The conspiracy alleged today between a global soccer official and sports marketer includes one particularly juicy blind item: A description of an unnamed US multinational sportswear company paying the Brazilian national soccer federation $160 million in 1996 to be their official sponsor—and paying an additional $30 million to a shell company in order to win the contract.
Nike has been the sponsor of Brazil’s soccer federation since 1996, when it reportedly paid about $150 million for a ten-year sponsorship deal that has been criticized for giving the company too much control of the sport there. It was even blamed for the team’s dramatic defeat in the 1998 World Cup final.
“Like fans everywhere we care passionately about the game and are concerned by the very serious allegations,” a Nike spokesperson said in an e-mailed statement when asked if Nike is the company described in the indictment. “Nike believes in ethical and fair play in both business and sport and strongly opposes any form of manipulation or bribery. We have been cooperating, and will continue to cooperate, with the authorities.”
The legal complaint produced by the US Department of Justice describes a scheme between two co-conspirators: José Hawilla, the head of Traffic Group, a Brazilian company that commercialized sporting events on behalf of soccer federations, and the second, a high-ranking official in the Brazilian and South American soccer confederations.
Hawilla previously pled guilty under seal and is presumably cooperating in this investigation; the official is unidentified. The head of the Brazilian federation at the time of this narrative, but unmentioned in the indictment, was Ricardo Teixera, who stepped down from his post in 2012 while facing bribery allegations along with his father-in-law, João Havelange, president of FIFA from 1974 until 1998, connected to the sale of the media rights to World Cups in the 1990s.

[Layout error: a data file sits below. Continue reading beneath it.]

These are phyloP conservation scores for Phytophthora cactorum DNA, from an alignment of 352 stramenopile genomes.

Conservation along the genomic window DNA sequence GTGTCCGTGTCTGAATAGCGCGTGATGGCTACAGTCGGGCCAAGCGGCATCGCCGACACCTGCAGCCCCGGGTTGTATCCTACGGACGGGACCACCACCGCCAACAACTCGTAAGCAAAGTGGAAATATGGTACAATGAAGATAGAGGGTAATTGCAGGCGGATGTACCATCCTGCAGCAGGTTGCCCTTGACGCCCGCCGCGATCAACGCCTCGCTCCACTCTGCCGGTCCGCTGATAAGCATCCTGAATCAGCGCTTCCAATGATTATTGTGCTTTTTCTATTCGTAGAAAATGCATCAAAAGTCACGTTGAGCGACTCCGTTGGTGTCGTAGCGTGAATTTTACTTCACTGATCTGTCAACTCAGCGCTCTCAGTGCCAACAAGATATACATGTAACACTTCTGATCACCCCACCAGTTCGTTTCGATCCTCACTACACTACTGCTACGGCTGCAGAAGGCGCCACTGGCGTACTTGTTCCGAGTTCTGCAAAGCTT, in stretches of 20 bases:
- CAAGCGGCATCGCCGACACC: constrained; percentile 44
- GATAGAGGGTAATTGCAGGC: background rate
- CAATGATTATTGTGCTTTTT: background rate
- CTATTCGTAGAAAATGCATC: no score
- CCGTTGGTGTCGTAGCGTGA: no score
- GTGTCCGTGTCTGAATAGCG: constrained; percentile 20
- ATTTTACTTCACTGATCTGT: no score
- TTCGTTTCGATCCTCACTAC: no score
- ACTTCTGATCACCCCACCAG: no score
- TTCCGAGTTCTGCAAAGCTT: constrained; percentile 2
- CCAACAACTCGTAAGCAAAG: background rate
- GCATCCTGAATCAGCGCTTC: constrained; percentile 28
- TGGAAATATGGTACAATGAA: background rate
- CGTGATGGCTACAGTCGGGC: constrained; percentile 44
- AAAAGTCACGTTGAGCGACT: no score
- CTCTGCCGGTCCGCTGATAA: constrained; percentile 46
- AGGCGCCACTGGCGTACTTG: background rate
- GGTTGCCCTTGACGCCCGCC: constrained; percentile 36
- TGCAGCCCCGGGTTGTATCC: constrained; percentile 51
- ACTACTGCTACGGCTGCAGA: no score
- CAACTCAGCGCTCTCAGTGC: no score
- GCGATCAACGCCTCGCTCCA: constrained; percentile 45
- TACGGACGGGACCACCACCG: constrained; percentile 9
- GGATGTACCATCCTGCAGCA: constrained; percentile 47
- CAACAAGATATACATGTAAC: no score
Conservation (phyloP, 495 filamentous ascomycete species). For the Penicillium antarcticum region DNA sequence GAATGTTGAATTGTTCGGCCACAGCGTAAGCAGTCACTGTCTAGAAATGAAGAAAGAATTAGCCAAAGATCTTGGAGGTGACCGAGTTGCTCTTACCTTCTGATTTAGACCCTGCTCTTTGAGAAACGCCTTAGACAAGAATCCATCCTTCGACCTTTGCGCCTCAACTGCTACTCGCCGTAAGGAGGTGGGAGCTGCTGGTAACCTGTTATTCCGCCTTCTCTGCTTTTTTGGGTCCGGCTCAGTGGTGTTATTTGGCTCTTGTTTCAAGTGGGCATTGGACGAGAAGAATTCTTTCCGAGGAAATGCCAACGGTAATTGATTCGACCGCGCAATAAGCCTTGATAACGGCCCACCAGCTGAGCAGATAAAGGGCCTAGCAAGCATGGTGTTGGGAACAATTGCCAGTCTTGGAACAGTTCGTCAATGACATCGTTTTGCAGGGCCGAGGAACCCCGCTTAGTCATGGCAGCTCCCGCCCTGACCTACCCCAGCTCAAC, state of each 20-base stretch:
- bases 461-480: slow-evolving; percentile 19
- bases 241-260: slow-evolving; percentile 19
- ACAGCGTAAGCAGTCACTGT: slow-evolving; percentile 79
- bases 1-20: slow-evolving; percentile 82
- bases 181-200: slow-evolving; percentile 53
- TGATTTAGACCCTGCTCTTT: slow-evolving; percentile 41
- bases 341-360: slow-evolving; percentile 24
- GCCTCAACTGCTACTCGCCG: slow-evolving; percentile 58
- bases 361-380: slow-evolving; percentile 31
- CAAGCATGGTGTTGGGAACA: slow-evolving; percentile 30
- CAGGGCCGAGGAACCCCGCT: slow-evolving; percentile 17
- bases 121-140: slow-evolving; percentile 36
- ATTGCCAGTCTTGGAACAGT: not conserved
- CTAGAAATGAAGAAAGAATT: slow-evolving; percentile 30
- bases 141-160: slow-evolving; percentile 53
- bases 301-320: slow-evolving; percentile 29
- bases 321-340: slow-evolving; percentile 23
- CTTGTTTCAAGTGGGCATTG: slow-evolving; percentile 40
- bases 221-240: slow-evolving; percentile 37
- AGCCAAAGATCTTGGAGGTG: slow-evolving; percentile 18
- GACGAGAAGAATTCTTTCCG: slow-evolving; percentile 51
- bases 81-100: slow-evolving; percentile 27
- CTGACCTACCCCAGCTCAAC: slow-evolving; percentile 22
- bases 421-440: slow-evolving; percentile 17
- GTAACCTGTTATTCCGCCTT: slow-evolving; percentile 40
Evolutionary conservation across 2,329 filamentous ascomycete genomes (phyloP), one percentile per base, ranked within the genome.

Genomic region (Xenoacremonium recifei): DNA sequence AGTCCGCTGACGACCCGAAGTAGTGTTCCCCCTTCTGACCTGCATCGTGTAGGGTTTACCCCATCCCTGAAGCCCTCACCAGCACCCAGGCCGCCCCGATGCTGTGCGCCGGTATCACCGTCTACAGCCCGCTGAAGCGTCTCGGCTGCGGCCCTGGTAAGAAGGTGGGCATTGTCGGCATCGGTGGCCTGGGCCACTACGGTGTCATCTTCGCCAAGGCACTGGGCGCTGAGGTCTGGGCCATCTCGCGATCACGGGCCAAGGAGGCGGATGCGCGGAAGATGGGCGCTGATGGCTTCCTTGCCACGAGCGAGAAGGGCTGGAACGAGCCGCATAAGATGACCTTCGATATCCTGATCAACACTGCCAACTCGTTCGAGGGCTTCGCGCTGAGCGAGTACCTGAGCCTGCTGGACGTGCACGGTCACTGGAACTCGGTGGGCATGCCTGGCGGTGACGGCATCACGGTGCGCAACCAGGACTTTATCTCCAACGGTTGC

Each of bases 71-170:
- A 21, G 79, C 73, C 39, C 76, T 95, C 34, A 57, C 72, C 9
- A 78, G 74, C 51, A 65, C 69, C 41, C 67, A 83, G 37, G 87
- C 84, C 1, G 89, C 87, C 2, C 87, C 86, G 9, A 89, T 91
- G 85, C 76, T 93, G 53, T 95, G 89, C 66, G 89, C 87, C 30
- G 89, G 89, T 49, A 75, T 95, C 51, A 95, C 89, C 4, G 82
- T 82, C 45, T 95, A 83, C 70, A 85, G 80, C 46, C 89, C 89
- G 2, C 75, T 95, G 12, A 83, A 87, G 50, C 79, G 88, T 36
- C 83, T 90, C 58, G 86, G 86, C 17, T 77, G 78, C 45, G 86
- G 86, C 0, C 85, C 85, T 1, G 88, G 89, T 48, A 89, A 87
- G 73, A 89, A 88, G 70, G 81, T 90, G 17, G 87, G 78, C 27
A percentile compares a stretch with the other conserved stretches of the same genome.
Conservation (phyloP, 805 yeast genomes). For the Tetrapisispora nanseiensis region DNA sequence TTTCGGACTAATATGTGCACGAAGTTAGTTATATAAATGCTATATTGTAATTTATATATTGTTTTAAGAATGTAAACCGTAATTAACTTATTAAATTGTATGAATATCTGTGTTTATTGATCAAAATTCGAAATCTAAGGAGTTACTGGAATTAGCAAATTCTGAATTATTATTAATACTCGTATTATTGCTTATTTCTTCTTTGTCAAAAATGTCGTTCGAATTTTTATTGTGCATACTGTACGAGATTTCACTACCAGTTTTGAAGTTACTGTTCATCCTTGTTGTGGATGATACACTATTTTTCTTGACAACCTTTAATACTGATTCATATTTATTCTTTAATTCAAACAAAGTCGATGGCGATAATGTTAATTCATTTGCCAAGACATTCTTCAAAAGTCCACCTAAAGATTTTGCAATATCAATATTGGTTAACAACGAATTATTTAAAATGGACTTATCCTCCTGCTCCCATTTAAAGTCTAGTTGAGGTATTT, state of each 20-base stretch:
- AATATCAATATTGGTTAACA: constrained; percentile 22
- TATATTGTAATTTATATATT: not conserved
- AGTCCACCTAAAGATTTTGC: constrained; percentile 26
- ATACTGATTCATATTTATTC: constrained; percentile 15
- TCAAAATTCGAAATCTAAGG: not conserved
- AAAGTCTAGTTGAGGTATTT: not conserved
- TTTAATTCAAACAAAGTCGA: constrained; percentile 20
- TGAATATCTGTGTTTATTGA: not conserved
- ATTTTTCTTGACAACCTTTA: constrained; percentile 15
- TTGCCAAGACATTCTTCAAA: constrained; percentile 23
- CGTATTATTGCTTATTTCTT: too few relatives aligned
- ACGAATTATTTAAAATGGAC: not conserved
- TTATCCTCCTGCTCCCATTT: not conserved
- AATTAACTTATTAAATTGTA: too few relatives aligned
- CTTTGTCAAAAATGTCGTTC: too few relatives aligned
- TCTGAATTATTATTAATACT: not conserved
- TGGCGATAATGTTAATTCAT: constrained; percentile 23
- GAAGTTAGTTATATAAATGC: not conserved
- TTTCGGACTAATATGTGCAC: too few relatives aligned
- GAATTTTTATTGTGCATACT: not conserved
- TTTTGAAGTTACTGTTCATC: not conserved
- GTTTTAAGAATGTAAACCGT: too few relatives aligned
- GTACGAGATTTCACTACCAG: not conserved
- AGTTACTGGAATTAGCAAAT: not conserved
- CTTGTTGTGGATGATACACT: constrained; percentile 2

The new allegations begin after Brazil’s national team won the 1994 World Cup in the US. A firm listed in the indictment only as “Sportswear company A” inquired about potentially sponsoring the team. The official and Hawilla, as the national team’s marketing representative, negotiated with the company, convincing it to buy out the contract of the team’s previous sponsor.
In 1996, four officials from the sportswear company, Hawilla, and the official met in New York City to sign the primary, $160 million contract for the deal.
But officials from the sportswear company also met Hawilla three days later. Although Traffic already garnered a percentage of the fee directly from the Brazilian federation, the two parties signed a separate contract that described $40 million in additional “marketing fees” to be collected by Traffic on behalf of the Brazilian soccer federation. Over the ensuing years, $30 million was delivered to a Swiss bank account managed by Hawilla, who split the money with the Brazilian soccer official as a kick-back until the contract was terminated in 2002.
The incident is fairly typical of the conspiracies alleged in the indictment—officials, mostly not US citizens, leveraging access to the media and advertising opportunities to benefit themselves and their business partners rather than their soccer organizations. But the involvement of what is apparently a major US company and the US financial system in the corruption gave American law enforcement officials an opportunity to act.
As for Nike, the report certainly puts complaints about its roughshod attempts to gain global domination in perspective. In 1997, a Businessweek article describing how the company elbowed aside Umbro to win the Brazil sponsorship quoted James Gorman, then president of competitor Puma North America.
“Nike is going in and almost encouraging teams to break contracts,” Gorman said. “Nike will control the soccer world.”